RAWALPINDI: Naeem-ud-Din Ahmed was always fond of music, though he only realized a few years ago that it could also be a great investment after he amassed a huge collection of 15,000 vinyl records and started selling them all over the world.
With his interest in classics, 56-year-old Ahmed has always been an avid listener of music produced by leading Subcontinental stars like Ghulam Ali, Nusrat Fateh Ali Khan and Tahira Syed — and every time he prefers to enjoy their songs on vinyl records.
“What people are finally beginning to understand is that the best musical sound comes from the most traditional forms of listening,” Ahmed told Arab News over the phone earlier this week.
His collection spans 100 years of music and features artists like Elvis Presley, Eric Clapton and Pakistani sensations, like Nazia and Zoheb Hassan who dominated the 1980s, as well as classical Indian singers with music dating back to the 1920s and 1930s.
Ahmed’s quest to acquire records also gave him an idea to start his own business. As his popularity grew, people began reaching out to him to sell their own collections.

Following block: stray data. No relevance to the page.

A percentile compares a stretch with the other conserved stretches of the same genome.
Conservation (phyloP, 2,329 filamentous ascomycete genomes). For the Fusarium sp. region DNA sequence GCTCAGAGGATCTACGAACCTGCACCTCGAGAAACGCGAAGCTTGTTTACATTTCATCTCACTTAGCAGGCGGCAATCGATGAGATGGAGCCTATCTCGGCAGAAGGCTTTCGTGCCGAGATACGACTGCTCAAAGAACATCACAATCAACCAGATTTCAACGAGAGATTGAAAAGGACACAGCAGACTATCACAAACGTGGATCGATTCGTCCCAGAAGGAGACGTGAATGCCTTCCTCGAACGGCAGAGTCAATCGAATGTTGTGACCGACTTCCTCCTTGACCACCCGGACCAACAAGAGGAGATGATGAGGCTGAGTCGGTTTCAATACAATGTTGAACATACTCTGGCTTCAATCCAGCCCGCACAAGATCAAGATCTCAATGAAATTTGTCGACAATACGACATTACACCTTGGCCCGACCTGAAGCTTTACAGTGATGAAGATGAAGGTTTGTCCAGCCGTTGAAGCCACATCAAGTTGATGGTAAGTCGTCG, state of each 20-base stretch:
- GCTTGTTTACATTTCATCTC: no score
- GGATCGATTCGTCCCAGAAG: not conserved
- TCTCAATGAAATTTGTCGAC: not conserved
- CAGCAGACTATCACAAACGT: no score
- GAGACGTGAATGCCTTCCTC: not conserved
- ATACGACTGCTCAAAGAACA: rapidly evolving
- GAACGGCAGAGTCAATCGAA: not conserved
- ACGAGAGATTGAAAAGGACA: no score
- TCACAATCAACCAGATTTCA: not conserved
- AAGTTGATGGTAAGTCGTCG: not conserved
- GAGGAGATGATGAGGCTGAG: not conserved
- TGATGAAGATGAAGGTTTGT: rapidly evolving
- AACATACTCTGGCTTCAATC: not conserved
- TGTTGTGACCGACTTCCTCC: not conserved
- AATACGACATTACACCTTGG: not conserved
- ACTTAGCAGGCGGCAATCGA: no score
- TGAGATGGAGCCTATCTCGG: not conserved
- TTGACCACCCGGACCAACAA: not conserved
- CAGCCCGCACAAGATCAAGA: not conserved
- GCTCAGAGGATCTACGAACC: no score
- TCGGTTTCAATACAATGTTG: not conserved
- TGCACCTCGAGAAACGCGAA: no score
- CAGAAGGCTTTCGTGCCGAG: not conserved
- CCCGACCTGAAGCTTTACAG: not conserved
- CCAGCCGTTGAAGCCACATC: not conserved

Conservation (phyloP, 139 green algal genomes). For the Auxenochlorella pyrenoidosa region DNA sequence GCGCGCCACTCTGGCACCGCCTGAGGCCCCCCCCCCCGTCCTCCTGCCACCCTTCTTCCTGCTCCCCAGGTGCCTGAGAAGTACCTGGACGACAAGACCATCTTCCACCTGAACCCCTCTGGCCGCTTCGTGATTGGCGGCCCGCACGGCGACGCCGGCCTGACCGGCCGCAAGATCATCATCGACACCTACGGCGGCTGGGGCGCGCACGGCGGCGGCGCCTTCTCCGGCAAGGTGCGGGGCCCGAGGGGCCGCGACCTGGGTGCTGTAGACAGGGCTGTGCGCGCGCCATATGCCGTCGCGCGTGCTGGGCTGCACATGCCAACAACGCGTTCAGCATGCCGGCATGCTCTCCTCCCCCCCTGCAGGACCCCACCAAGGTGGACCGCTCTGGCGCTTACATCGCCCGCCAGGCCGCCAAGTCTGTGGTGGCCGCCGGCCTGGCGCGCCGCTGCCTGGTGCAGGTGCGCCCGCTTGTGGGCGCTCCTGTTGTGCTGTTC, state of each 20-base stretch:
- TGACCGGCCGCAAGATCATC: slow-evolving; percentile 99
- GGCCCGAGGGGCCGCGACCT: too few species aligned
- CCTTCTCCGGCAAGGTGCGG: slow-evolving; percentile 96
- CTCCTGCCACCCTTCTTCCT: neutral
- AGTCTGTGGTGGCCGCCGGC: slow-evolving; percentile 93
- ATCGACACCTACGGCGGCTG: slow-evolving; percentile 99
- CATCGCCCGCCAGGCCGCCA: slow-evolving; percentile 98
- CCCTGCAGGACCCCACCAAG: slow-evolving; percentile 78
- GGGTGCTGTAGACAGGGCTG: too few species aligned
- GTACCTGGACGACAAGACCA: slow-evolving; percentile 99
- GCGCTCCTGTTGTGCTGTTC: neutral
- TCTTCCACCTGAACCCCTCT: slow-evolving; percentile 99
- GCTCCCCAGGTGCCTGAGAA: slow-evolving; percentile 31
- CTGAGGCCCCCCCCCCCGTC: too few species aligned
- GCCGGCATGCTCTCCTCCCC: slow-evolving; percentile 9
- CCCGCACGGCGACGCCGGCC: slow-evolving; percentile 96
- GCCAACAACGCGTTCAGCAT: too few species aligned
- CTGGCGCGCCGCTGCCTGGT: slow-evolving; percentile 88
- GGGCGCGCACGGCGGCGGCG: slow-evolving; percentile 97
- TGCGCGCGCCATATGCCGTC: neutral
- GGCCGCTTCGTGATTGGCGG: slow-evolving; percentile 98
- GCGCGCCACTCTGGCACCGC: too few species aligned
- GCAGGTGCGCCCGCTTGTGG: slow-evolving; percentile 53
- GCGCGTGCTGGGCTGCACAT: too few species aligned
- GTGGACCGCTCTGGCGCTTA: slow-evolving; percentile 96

While some of the people have sold him their records for a few hundred rupees, many of these items in Ahmed’s collection have been purchased for a minimum of Rs20,000.
“My most expensive record is from a small music group in Pakistan from the 1970s called The Panthers which is difficult to find,” he said.
The record was bought by a collector of vintage and rare records in Germany. Ahmed sells in 18 countries, including Denmark and the United Kingdom, from a dedicated Facebook page.
Like Ahmed, his customers are usually avid fans of specifically hearing music in “the classic way.” In addition to vinyl records, Ahmed collects and sells gramophones, also known as phonographs, which are designed to play records that predate modern record players, “though some people in Pakistan buy them for decoration, which is a shame since there is something magical about music playing out of them.”
Ahmed first ventured on starting his collection by buying locally in Lahore. His search for vinyl eventually led him to purchase from all around Pakistan. He went to places as far apart as Karachi and Sialkot before picking up nearly 4,000 records in the last few months from Jhelum.